In our first article of the Pink Portfolio series I laid out the purpose and rules of the Pink Portfolio. I summarize here.
My wife and I are the proud parents of a wonderful almost two-year-old girl. When you have children, the ideal moment to start investing is from birth. But, as is the case with many middle-class people, we don't have thousands of dollars to invest for the apple of our eye. We decided to put aside about $150 a month for her that we can use to create a portfolio. Every month I will buy some stocks and I will update the state of the portfolio here on SA. I chose to call it the Pink Portfolio because that is her favorite color.
For special occasions, she will sometimes get more than $150. And this month is such a special month. Our little sweetheart celebrated her second birthday on June 11th. This means that this month there is a budget of $300, because we also deploy the money she got from her godfather, her godmother and her grandparents. For those who would wonder: of course she did get other presents as well, besides money, from those wonderful people: shoes, a horse stick, a toy wheel barrow and a lot of other toys.
(I took a picture while I was making the cake, but I forgot to take one of the final result)
Now, there was one theme that our little girl really really wanted: 'Mickey Touse'. Don't ask me why, but if she sees Mickey Mouse, she keeps repeating 'Mickey Touse'. She learned to know 'Minnie Touse' as well, and she liked Minnie even better because Minnie is always in pink, our daughter's favorite color, as I have just mentioned. So, there were Minnie Mouse paper plates, Minnie Mouse napkins and Minnie Mouse plastic triangles all over the kitchen for her birthday party.
She also got a pink (!) sweater with Mickey Mouse on it for her birthday, so what could be a better buy than Disney (NYSE:DIS) as a second stock for her Pink Portfolio? But does it fit the principles we follow to build the Pink Portfolio? Let's check!
1. Less than $150 per share
The first rule is very simple: the stock should be under $150 per share because we want to buy every month. I already mentioned in the comment section of the first article that I use a discount broker, which means that I only have to pay $0.58 for every transaction. With a share price for DIS of a bit under $100, there is no doubt about this criterion: PASS.
The companies I invest in for our girl must be safe. For the credit rating, I want A- or higher (except for some special situations). Disney's S&P's credit rating is A, so this is good enough.
I also think that this debt/equity graph shows clearly that debt is no problem for Disney, especially compared to its competitors.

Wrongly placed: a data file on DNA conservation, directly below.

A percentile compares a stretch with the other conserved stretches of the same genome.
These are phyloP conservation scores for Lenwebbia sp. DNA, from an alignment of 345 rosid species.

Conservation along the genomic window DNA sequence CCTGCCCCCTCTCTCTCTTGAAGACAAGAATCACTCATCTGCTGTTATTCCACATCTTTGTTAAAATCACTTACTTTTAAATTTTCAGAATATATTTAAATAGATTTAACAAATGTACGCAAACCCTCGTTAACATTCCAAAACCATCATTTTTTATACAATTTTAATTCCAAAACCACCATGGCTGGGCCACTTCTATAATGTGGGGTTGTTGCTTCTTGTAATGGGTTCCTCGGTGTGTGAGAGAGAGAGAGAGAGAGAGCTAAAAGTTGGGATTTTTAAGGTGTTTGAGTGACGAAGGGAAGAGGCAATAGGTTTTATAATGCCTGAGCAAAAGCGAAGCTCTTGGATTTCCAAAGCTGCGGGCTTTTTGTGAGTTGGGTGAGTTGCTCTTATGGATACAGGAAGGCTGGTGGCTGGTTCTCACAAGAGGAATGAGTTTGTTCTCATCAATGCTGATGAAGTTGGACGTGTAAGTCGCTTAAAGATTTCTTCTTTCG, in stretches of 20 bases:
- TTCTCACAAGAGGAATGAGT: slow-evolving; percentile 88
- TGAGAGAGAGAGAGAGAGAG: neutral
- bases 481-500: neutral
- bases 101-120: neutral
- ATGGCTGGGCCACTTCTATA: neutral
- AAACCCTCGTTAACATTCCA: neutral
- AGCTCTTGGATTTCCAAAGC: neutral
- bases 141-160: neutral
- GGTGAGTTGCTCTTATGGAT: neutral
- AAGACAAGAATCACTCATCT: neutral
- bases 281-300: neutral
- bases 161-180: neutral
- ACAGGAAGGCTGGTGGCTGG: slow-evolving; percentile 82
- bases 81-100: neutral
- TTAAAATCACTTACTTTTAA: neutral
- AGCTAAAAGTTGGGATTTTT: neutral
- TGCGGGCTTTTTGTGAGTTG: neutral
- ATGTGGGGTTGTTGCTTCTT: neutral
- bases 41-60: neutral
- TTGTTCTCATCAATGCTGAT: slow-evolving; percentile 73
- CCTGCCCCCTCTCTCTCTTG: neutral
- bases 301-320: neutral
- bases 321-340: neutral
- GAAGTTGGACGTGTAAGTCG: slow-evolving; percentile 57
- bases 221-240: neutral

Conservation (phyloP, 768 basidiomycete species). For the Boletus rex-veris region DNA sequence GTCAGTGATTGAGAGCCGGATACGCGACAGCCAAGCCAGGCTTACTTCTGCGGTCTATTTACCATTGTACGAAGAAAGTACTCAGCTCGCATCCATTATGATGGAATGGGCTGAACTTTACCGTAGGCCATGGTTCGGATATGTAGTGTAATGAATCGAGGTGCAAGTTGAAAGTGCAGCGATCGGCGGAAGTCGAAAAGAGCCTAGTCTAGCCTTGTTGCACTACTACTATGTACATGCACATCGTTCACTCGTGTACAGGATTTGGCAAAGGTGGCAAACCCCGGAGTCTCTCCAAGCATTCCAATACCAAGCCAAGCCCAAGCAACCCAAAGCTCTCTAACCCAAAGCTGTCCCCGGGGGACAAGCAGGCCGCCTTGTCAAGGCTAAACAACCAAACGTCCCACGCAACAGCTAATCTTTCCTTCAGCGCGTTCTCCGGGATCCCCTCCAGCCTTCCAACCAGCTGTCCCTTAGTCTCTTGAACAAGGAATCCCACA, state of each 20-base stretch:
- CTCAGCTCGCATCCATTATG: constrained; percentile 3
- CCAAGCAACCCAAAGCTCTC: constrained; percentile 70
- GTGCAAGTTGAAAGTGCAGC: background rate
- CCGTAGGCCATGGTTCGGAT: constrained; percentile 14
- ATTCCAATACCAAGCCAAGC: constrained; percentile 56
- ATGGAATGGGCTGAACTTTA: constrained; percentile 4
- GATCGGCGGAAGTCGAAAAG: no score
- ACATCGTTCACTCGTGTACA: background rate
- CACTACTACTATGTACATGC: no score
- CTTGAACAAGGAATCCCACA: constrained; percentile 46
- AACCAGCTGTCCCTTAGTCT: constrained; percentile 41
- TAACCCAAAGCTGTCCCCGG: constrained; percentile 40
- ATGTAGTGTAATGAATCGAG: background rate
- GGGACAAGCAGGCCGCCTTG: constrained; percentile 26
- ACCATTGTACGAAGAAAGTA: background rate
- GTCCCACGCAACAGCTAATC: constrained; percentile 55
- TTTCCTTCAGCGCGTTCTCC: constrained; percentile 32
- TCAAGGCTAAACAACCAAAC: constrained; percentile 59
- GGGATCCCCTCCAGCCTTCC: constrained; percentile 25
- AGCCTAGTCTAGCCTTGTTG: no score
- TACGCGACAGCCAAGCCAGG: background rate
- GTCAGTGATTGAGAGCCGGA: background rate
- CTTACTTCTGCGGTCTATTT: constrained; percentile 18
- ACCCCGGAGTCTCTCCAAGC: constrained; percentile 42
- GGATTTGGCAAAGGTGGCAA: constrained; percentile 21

Disney's interest coverage is even more convincing.
(Source: Stock analysis on net)
As you can see, Disney has a quite comfortable level of debt.
The risk assessment tool of the Nasdaq website shows that Disney is quite safe. I added some stocks:
- the much-discussed FANG stocks
- Nike, the other holding of the Pink Portfolio.
- Disney's competitors: Comcast, Time Warner and Twenty-First Century Fox
- Microsoft and Johnson & Johnson, to put things into perspective because these are the only two companies that have an AAA credit rating
For the Pink Portfolio I want a risk number under 200, preferably under 150 and that is not a problem for Disney, which seems to be quite safe at 117. It is between its biggest competitors, but even lower than Nike, our first stock for the Pink Portfolio, which had 127.
The credit rating, the ratios and the Nasdaq risk tool all point in the same direction: Disney is a safe investment.
3. Valuation: fairly or undervalued
I want stocks in the Pink Portfolio that are undervalued or fairly priced, with a maximum premium of 10% for top stocks. Let's see how Disney is holding up here. I will look at different opinions about the stock value.
Simply Wall Street provides an intrinsic value based on future cash flows. The conclusion is that Disney's fair stock price is $90.61, while its current price is $97.57. That is an overvaluation of just 7%, so this already fits in my template, because I consider Disney as a top stock.
Of course, this is just one method. As a lot of you know, valuation can differ a lot, depending on the method that is used.
Morningstar has a four stars rating on Disney, which means that it considers the stock quite attractively valued.
According to this F.A.S.T. Graph, DIS has a current P/E of 17.3 and a 10-year average P/E of 16.9, which indicates again that DIS seems to be fairly valued. This is for the first time since the beginning of 2013.